I don’t think any of the drugs out there do much to alleviate this condition. I keep Buscopan in my wallet all the time just in case of cramps but it’s really a last resort – I’d much rather deal with my symptoms with food. Also, if you’re packing a suitcase – add a hot water bottle 😉

What it boils down to for me, is hydration, movement and 90% good decisions.

Amsterdam, Zaanse Schans and Zaandam, The Netherlands

So the very first thing we noticed when we arrived in The Netherlands is just how flat it is compared to Ireland – no wonder everybody is on bicycles! We started our trip in Zaandam (a little town about 15 minutes by train from the centre of Amsterdam) and then we moved in to the city for a few night after that. I had seen the Inntel Hotel Zaandam on Instagram a few years ago and decided to make it my mission to stay there someday. Mission accomplished!


Zaandam is a lovely little town; there was a fun-fair on during our visit so obviously John and I went on the rollercoaster. Pre-that though we had the most amazing pizza at de Pizza Bakkers in the main square in Zaandam – the staff were fabulous and it was the best pizza I’ve had in aaaaaages!!

Inntel Hotel Zaandam

You know it!

Zaanse Schans

We took a morning trip to an area called Zaanse Schans in the Zaandam region too. It’s a very relaxing area and the perfect spot for a wander after a huge breakfast – it’s a little village with a grouping of historic windmills. De Kat Colour Mill is the last working colour mill in the world – they’ve been producing natural dyes and pigments in this mill since 1782. You can take a self-guided tour for €4.50 (€2 for 6-12 year olds).

Zaanse Schans – so pretty!

Zaanse Schans area

Zaanse Schans

SO green!

De Kat Colour Mill

De Kat Colour Mill

Old school charm

Inner workings of De Kat



On arrival to Amsterdam (we did take a couple of trips in and out from Zaandam as it’s so close) the first thing we all noticed was the architecture – the buildings are quite quirky. Tall, tiny, crooked, cramped, palatial – they have it all! Camera click bait! We had a jam-packed few days in the city but managed to arrive on a morning when there was a market on – first stop: cheese, please! The market was the Biologische Noordermarkt, an Organic Farmers Market held every Saturday from 9am – 4pm. It’s 100% worth a stop. Right across the street from the market you’ll find Amsterdam’s famous apple pie spot, Winkel 43. There was a major queue for this so we didn’t check it out on this trip but it’s on the list for next time! We happened upon a tiny little Puglian/Italian cafe, Rigoletto, so we stopped here for a lovely breakfast. Amsterdam is a very walkable city, you could get a lot of it seen in 1 or 2 days. After the market we wandered in to the Amsterdam Tulip Museum. This one’s a shop at the front and a tulip museum at the back. Mum and I got lost perusing this spot for about an hour. We bought SO many tulips – Spring is going to be colourful! They have tulip bulbs here that you can send all over the world. The staff are very helpful. There’s a cheese museum next door too that’s worth a little perusing. There are cheese stores on every street corner – they’re the Starbucks of Amsterdam!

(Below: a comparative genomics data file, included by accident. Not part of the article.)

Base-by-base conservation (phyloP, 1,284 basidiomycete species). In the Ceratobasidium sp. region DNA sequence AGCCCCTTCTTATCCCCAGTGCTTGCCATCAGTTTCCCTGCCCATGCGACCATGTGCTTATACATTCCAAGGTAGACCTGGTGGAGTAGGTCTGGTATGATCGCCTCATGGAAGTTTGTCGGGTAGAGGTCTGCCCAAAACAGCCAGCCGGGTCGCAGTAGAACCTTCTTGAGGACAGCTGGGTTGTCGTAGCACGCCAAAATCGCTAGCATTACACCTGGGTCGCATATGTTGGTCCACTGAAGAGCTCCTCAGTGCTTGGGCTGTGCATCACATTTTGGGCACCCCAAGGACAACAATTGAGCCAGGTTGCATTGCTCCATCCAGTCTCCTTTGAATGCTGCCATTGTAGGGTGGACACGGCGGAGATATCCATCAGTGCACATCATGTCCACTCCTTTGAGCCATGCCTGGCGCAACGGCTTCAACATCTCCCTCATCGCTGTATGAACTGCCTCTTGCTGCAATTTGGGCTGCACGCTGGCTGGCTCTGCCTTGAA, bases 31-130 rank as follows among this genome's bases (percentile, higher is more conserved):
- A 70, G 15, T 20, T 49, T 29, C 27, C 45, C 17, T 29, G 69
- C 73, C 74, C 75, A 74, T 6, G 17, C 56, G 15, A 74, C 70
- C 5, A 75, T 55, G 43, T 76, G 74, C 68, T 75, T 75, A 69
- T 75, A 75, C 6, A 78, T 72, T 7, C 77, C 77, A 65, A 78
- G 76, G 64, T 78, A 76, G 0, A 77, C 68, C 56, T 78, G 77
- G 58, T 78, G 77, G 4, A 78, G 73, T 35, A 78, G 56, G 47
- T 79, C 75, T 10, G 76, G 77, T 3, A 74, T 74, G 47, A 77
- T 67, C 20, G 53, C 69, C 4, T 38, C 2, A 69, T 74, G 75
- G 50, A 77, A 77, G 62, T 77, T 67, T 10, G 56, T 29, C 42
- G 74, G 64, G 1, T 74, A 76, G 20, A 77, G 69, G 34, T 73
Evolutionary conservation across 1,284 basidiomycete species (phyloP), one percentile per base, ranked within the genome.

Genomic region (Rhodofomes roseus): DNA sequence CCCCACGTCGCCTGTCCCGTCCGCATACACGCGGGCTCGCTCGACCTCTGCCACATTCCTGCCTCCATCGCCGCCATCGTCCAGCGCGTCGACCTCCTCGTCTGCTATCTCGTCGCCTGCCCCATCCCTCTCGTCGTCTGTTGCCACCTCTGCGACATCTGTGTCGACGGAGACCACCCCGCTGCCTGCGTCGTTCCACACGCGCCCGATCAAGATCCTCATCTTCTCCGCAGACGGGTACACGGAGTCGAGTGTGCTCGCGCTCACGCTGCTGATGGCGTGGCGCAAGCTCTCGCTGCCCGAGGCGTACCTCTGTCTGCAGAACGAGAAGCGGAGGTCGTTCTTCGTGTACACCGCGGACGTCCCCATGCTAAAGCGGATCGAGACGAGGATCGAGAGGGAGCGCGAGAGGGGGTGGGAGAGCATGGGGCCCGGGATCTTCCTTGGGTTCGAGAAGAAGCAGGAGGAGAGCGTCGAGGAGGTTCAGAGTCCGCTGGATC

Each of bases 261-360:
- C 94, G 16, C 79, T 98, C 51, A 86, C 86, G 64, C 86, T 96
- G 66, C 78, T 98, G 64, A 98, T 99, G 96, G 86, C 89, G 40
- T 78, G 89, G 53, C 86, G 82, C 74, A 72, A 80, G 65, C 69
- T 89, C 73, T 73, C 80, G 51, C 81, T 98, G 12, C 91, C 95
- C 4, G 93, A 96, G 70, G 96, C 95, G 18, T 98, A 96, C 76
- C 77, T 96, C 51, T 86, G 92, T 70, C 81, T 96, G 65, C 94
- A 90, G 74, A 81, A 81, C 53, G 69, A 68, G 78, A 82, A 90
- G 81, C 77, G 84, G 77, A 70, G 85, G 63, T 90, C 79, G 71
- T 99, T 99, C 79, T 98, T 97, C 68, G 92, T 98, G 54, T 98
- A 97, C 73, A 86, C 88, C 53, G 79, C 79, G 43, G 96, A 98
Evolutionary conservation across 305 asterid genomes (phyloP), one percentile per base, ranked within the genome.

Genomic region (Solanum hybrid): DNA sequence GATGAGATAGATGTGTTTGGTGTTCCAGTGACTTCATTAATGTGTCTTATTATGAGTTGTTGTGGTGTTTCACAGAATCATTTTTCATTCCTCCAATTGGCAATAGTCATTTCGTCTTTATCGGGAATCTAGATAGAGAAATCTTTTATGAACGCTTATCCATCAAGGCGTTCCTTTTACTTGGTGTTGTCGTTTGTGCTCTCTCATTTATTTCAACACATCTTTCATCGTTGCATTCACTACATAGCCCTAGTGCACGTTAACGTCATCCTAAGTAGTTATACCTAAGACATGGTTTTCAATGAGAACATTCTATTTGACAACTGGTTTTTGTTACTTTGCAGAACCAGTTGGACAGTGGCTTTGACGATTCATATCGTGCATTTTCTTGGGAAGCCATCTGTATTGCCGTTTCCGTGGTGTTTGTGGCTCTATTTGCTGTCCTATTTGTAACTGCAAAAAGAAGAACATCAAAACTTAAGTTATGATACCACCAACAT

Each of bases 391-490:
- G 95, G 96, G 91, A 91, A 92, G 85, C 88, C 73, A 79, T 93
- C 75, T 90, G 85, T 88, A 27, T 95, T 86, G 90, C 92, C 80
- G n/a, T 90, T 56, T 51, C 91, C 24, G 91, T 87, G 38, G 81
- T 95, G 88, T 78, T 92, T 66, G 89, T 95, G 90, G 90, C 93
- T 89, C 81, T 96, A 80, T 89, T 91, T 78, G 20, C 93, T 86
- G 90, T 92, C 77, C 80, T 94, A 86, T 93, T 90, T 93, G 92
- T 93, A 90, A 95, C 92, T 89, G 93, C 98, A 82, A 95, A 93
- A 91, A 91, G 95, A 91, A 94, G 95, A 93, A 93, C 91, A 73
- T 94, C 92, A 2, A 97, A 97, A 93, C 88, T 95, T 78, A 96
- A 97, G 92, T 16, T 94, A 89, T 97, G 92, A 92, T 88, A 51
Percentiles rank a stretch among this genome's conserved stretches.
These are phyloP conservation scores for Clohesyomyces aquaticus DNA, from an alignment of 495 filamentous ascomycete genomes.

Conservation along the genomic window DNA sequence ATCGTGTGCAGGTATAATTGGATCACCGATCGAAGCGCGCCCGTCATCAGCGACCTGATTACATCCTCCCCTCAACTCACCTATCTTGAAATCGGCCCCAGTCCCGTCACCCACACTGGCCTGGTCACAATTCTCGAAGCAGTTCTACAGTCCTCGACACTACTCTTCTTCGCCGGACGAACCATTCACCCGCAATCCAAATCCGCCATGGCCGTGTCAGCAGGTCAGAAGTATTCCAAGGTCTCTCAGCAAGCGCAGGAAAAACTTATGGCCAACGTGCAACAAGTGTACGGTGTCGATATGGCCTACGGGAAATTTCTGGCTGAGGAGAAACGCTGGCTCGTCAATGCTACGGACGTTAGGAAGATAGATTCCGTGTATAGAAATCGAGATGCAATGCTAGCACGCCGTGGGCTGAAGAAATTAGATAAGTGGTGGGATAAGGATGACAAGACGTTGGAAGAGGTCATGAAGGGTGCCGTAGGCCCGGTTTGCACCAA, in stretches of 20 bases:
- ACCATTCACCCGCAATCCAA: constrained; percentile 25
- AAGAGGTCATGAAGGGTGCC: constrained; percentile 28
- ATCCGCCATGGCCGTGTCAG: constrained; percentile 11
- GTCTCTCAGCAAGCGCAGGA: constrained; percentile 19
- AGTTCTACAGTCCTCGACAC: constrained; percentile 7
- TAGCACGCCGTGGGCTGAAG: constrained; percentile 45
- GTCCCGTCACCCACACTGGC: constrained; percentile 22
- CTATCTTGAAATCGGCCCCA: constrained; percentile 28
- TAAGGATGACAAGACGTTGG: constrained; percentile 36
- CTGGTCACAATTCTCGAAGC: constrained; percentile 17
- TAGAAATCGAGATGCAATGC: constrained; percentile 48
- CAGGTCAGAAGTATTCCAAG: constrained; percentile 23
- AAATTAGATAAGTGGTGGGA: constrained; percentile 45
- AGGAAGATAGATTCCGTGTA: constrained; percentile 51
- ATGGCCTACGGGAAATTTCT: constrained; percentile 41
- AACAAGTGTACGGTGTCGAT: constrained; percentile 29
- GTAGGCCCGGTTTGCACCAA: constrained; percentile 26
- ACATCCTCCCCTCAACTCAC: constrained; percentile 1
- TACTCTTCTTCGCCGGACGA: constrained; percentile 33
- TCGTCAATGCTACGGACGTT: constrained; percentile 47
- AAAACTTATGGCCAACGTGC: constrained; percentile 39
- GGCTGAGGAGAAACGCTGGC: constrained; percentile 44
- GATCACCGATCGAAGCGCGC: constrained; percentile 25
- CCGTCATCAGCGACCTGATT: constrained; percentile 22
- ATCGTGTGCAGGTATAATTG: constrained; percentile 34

Touristy Things

We took a trip to the Heineken Brewery. I booked online around 2 hours beforehand. You take a self-guided tour which takes a couple of hours. Tickets are €18 and you get a couple of tokens to have two beers at the end of the tour. It’s an interactive tour and definitely worth a visit. We walked down here after a visit to the Flower Market/Bloemenmarkt. The market is a row of floating barges awash with an assortment of tulips. Bulbs, slippers, fridge magnets, knick knacks – any item you can put a tulip in or on 😉

I’d been following the Avocado Show on Instagram for a few years so HAD to have lunch there. It’s very close to the Heineken Brewery (address:Daniël Stalpertstraat 61 HS, 1072 XB Amsterdam) and if you like avocado then this is the place to have some lunch. The food is oh so colourful so I’m taking that as it’s oh so nutritious too!

We visited the Anne Frank Museum/Anne Frank Huis – I also booked this one online the night before we visited. We visited on the last booking slot of the evening. Thankfully it wasn’t too cold or rainy because you have to queue outside for your allocated time slot. Once inside you’ll receive headphones which you use for a self-guided tour. Tickets are €10 online plus a booking fee. It’s a small museum and the stairs are pretty small. You’re basically standing in a queue of people listening to your headphones. There’s a sombre vibe here, obviously, but it’s a must visit destination in Amsterdam.

My favourite part of our whole trip to Amsterdam was our visit to the Moco Museum. We only had time for one museum and there was a Banksy exhibition, Laugh Now, on at the Moco Museum so that was an easy decision (Moco Museum are open about the fact that Banksy did not collaborate with them on this exhibition nor did he consent to it. They sourced his work from collectors). I think my Dad is a Banksy convert now so that’s a great result!